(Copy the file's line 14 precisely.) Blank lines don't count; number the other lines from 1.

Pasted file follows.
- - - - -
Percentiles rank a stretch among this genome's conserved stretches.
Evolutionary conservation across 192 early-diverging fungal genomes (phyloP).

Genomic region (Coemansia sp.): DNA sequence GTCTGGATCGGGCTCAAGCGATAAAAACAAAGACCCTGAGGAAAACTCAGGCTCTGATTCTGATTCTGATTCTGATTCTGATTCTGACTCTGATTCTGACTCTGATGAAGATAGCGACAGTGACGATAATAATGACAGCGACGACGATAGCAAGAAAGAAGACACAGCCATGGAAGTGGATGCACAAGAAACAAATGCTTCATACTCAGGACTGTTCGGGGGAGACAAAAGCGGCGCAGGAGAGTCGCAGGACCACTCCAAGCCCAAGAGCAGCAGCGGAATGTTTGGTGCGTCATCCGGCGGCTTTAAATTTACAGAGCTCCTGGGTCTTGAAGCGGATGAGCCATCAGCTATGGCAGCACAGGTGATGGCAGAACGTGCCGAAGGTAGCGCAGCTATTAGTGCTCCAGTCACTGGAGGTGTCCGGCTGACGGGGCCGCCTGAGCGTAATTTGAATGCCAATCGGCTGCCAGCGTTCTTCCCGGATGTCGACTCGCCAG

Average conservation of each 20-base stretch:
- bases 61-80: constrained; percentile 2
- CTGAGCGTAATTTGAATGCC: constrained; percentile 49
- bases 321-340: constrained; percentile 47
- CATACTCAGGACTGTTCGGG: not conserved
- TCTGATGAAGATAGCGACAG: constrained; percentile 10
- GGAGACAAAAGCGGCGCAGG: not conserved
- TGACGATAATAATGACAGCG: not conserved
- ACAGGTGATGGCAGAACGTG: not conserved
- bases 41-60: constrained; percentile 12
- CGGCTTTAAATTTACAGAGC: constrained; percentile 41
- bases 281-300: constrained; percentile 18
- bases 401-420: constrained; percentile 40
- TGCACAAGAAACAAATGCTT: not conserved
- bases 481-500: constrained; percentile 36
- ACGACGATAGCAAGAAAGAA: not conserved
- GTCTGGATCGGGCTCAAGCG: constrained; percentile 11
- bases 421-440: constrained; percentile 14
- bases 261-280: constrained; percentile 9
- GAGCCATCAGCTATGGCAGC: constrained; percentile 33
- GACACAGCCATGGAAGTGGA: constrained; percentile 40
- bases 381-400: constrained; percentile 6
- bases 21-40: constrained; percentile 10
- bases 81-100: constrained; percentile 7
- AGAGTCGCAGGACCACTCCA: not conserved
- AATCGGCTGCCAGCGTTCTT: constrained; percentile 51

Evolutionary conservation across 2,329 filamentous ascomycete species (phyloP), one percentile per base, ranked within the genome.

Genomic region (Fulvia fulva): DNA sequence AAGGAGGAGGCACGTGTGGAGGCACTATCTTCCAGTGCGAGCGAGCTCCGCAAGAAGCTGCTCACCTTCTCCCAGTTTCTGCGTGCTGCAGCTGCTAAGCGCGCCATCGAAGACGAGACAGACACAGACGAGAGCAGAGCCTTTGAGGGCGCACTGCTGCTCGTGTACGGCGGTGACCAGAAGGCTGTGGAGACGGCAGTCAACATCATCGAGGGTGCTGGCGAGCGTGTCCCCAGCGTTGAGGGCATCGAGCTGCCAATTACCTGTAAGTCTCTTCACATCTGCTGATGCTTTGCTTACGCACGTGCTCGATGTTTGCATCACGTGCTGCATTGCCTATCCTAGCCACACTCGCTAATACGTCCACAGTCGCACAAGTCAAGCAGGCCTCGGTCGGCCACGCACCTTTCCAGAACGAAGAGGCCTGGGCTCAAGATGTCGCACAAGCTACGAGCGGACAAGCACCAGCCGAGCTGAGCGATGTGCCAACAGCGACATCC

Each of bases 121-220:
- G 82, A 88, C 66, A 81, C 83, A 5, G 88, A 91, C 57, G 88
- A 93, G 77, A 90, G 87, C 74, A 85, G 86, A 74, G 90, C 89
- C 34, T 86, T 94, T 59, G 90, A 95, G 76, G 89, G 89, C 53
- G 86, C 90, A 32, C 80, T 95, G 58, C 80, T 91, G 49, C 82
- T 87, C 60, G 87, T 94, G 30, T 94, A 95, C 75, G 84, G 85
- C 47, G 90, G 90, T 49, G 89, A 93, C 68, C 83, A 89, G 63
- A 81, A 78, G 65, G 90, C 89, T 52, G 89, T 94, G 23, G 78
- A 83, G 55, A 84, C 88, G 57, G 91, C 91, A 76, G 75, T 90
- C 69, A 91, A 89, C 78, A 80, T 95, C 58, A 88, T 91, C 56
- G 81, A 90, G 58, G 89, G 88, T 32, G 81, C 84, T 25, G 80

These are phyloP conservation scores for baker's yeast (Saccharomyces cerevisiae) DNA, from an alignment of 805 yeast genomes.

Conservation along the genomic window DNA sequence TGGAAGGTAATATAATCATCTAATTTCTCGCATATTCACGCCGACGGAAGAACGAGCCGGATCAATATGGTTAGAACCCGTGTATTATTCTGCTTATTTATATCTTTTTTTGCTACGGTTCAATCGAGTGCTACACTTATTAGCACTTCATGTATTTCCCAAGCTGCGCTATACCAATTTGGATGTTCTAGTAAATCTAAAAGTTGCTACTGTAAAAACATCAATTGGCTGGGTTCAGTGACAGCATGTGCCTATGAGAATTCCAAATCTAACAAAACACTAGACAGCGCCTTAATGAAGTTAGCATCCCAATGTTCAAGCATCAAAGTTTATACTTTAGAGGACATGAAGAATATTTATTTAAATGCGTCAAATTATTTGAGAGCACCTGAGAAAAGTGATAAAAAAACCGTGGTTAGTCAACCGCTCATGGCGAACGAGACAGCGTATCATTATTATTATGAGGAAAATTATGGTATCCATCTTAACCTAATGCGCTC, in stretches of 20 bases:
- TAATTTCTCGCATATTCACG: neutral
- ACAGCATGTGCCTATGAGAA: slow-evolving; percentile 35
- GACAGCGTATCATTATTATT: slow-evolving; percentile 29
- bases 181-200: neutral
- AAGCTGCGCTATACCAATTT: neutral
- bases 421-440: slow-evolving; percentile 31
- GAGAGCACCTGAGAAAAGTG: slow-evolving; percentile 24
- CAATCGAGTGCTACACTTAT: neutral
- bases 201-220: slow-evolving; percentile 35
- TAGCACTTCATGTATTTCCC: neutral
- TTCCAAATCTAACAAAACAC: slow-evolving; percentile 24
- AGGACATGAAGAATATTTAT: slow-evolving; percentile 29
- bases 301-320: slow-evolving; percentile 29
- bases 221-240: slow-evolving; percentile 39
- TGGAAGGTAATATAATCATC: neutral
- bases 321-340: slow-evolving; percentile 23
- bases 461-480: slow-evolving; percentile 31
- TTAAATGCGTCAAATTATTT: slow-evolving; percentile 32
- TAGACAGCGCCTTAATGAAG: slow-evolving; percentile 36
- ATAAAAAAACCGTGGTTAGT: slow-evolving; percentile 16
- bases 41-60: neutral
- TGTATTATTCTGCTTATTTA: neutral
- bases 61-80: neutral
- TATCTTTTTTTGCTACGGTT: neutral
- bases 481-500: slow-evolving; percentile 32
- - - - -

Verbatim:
- CGGCTTTAAATTTACAGAGC: constrained; percentile 41